‘Frostie, with an ie, not like the snowman. It’s what people have called me since I was little,” says Peter Daniel Frost, chef aboard the 213-foot (65-meter) Codecasa Eternity.
Frostie had just created a four-hour, ninecourse lunch. Each artistically plated dish was a mélange of zesty flavors and textures. The myriad accompanying wines enhanced the experience, chosen as methodically as Frostie’s approach to cooking.
He says the key to culinary success is extreme organization. Trained in classic French cuisine, he insists that every element on the plate has to be perfectly executed. If you want creamy, buttery mashed potatoes, there is a technique,” he says. “If you want a Bordelaise sauce to work, you need to pay attention.”
One of his first jobs was at The Waterside Inn in Bray, U.K., a three-star Michelin restaurant. “I have worked with chefs on the caliber of Gordon Ramsey,” he says, “and I learned a lot of discipline. I love the romance of being a chef, the pain we go through, the hurt, the drive, the passion, the end result, taking a brief moment to appreciate the gift we give...then we go again.”
Thirty-six-year-old Frostie has traveled the world, moving through various jobs at restaurants, in private service and on yachts. Prior to joining Eternity, he was aboard the 197-foot (60-meter) Abeking & Rasmussen Elysian, and before that, he was one of the rotating head chefs for the “Shark Fleet” of five yachts including the 235-foot (71-meter) Alstom Kogo and the 377-foot (115-meter) Lürssen Pelorus.
Instead of novels, Frostie reads cookbooks. His current bedside reading is “The Noma Guide to Fermentation” by René Redzepi, head chef of the Copenhagen-based restaurant.
“I am learning about acid and the preservation of food,” he says. “It might come in handy when at sea for days at a time.”
Having access to the best ingredients is half the battle, he says, singling out Harpke Family Farm in Dania Beach, Florida, and Shoreside Support in Miami as his favorite suppliers.
“Without daily access to fresh markets, having the right stuff in your walk-in and pantry is key,” he says.
Whatever ingredients he has, he reinvents. Undaunted by special dietary requests from the yacht’s charter guests, he has been testing ways to elevate vegan fare.
“I am experimenting with a mushroom dish,” he says. “I take dried mushrooms and have worked out a way to make them taste like liquid when they hit the mouth. Also, I take fresh mushrooms, dehydrate them and make them into mushroom jerky.”
He’s the kind of chef who loves a challenge, ideal for even the most demanding charter clientele.
For charter information: burgessyachts.com
Chef Frostie’s Menu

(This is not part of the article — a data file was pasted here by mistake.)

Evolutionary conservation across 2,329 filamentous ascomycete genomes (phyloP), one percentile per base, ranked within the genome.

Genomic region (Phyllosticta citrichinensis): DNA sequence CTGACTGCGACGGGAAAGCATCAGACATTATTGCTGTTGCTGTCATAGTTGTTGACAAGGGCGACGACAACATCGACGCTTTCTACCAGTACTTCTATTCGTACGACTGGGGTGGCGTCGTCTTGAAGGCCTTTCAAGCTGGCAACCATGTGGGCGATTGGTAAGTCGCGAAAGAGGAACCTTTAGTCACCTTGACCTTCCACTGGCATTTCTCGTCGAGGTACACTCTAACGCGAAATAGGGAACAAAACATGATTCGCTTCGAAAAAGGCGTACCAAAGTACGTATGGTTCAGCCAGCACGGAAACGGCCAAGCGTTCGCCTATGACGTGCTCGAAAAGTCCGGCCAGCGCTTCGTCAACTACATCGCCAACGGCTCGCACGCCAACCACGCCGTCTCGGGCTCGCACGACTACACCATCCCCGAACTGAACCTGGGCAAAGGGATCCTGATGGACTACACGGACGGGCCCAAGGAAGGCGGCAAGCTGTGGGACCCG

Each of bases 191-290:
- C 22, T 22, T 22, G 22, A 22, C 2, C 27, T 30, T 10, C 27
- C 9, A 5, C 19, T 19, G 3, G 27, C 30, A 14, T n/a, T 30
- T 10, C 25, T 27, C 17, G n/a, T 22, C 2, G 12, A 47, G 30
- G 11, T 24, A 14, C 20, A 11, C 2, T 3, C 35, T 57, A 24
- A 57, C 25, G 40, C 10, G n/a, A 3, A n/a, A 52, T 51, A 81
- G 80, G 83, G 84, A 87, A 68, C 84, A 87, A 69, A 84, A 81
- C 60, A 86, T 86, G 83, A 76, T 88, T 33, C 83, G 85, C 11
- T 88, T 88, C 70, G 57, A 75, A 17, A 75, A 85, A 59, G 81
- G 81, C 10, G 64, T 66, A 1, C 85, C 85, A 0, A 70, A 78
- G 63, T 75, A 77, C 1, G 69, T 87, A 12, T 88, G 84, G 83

Starter: carpaccio of Ora King Salmon cured with sea salt, fennel pollen and dill weed, served with pickled cucumber, burnt lemon and caviar
Second course: glazed cornish mackerel, burnt cucumber, dehydrated chestnut, watercress gel, burnt lemon gel, oyster beignet, lovage oil
Main course: handmade sushi including eel, tuna, yellowtail, crab, shrimp, various spices and raw vegetables
Dessert: raspberry tart, raspberry salad with edible flowers, raspberry sorbet and a vanilla-raspberry macaroon
Master Sommelier Virginia Philip
The chef is starting us off with a carpaccio of Ora King salmon alongside pickled cucumber, burnt lemon and caviar. The 2012 Louis Roederer Brut Rosé from Reims, in France’s Champagne region, is a blend of 63 percent pinot noir and 37 percent chardonnay. This medium-bodied Champagne has fruity aromas of wild red strawberry, tart raspberry and cherry that are the perfect complement to the fish. Flavors of citrus and rose petals combine with hints of mineral that will pair beautifully with the burnt lemon and caviar.
The next course is a glazed cornish mackerel, cucumber, dehydrated chestnut, watercress gel, oyster beignet and lovage oil. Try the 2016 Chablis called Sélection Vieilles Vignes by Domaine Savary in Burgundy, France. Domaine Savary grows its chardonnay grapes on Kimmeridgian soil, a fossilized seashell component that adds a distinct mineral character to the wine. This medium-bodied wine has a steely character that is the textbook pairing for mackerel. The wine also has notes of green apple and white pear that will balance the dish’s lemon and watercress components. Hints of oxidation that are reminiscent of toasted hazelnuts complete the finish.
The main course is an assortment of sushi. Pairing wine with raw fish can be tricky, but Chateau Tanunda’s 2015 Triathlon from the Barossa Valley, Australia, will do its part rather nicely. A blend of shiraz, grenache and merlot, this wine is fruity and ripe. The finish is rich and velvety with notes of cedar and spice that will balance the chef’s use of spices.
The dessert of raspberry tart may be served with Cantine Colosi’s 2013 Passito from Sicily, Italy. Made from 100 percent moscato, this wine has aromas of dehydrated flowers and chamomile, among others.
Louis Roederer Brut Rosé, Reims, France, 2012, $66
Domaine Savary Sélection Vieilles Vignes Chablis, Burgundy, France, 2016, $32
Chateau Tanunda Triathlon, Barossa Valley, Australia, 2016, $24
Cantine Colsi Passito, Sicily, Italy, 2013, $34
Virginia Philip is one of only just over 200 professionals worldwide to hold the title of Master Sommelier. She owns Virginia Philip Wine Shop & Academy in West Palm Beach.